In the folklore of Southeastern Europe and Anatolia (Greece, Bulgaria, Serbia and Turkey), goblins are known as the kallikantzaros. They live underground and only come to the surface during nights of the Twelve Days of Christmas—December 25th through January 5th.
Those days, which used to be known in Serbia as “the unbaptized days,” are a time when demons have greater power and freedom to roam. Yet when the sun dawns on the Epiphany (January 6th) they must flee back to their subterranean vaults.
For all the rest of the year, the kallikantzaros spend their time sawing at the trunk of the World Tree, hoping to bring down the universe. The traditions of what they look like vary widely. Small or large, and sporting different animal parts, they are mostly male and are typically brutish and stupid. This explains why they never remember that every year when they return to their demesne, the World Tree has healed itself of all the previous year’s hackings and sawings.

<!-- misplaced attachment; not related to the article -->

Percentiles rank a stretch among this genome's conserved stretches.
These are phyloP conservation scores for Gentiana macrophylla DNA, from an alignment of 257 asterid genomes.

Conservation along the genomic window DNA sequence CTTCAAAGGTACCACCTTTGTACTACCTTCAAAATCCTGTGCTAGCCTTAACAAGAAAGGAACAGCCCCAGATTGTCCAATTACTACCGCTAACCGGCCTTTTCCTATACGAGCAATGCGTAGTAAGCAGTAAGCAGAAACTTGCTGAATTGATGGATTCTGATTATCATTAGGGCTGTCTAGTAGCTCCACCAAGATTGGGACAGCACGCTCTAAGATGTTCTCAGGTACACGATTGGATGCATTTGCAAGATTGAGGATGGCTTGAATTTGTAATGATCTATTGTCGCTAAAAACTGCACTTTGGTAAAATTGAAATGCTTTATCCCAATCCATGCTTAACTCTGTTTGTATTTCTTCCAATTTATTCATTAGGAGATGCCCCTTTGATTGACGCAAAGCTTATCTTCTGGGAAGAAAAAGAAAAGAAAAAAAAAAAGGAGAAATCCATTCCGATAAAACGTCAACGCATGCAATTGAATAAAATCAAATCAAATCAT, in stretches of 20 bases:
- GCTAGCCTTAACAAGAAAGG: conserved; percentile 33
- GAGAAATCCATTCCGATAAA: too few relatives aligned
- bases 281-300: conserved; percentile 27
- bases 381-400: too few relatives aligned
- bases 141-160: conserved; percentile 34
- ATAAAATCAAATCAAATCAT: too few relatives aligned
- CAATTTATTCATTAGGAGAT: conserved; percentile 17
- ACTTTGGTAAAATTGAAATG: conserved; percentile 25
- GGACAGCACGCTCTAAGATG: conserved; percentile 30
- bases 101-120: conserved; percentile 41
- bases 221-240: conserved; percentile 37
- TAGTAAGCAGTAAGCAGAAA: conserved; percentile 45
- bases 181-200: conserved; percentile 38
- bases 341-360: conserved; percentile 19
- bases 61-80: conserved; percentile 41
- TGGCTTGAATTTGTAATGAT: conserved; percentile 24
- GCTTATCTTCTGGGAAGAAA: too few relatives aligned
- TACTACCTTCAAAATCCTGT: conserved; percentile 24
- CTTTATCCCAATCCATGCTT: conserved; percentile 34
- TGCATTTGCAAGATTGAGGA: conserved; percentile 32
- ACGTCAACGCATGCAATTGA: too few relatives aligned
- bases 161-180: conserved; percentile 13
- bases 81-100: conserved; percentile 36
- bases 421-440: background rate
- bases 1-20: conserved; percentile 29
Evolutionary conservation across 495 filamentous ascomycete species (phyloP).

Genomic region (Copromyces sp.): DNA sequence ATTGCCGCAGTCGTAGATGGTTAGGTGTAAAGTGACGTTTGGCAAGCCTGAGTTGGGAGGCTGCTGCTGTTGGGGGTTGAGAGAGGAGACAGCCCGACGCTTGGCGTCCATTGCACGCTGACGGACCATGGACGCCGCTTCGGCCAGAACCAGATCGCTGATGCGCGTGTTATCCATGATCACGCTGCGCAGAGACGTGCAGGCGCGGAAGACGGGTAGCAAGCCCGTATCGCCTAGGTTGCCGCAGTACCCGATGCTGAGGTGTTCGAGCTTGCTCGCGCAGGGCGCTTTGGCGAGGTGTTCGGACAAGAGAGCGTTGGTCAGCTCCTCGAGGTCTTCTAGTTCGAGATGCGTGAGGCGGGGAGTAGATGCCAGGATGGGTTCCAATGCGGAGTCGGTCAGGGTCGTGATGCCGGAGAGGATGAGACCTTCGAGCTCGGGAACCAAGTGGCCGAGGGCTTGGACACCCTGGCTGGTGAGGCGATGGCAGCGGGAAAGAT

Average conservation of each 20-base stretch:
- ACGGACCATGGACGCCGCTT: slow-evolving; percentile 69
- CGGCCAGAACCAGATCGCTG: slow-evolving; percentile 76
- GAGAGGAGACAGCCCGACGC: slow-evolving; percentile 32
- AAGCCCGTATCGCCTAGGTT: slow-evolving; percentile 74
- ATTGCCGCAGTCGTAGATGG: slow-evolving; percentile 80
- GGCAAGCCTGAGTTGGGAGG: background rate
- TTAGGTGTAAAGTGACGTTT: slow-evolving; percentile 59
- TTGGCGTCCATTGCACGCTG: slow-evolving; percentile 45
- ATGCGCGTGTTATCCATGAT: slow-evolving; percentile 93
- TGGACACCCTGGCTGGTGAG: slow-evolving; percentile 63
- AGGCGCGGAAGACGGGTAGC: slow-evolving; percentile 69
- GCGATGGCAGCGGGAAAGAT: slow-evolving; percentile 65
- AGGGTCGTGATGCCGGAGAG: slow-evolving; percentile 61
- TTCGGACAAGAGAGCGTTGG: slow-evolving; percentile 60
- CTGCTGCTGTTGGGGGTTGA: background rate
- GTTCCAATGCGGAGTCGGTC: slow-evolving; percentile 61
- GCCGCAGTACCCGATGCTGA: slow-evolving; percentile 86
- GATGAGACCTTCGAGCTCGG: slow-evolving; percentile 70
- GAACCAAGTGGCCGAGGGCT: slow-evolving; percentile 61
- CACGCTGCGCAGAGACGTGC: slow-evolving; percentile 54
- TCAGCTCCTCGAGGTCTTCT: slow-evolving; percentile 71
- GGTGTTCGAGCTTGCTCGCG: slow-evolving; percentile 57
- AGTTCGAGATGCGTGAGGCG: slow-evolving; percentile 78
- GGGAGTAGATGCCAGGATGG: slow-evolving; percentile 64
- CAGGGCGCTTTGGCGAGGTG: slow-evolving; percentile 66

One way to keep your home and family from coming to harm by them is to leave a colander on the doorstep. Kallikantzaroi are unable to count higher than the number two. Three is a holy number and they can’t say it without being struck dead. As a result, they will squat by the colander all night trying to count the holes, never being able to, fleeing below ground again at sunrise.
Children born during the unbaptized days are said to have special vulnerabilities or powers. Once they hit adulthood, these unfortunate few stand a chance of turning into one of the Kallikantzaroi during each Christmas season. The cure for this affliction is to bind the baby in tresses of garlic or straw, or to singe the child’s toenails. If the child is born on a Saturday, however, he or she will forever after be able to see and talk with the goblins.
Do we have any readers born during the Twelve Days of Christmas?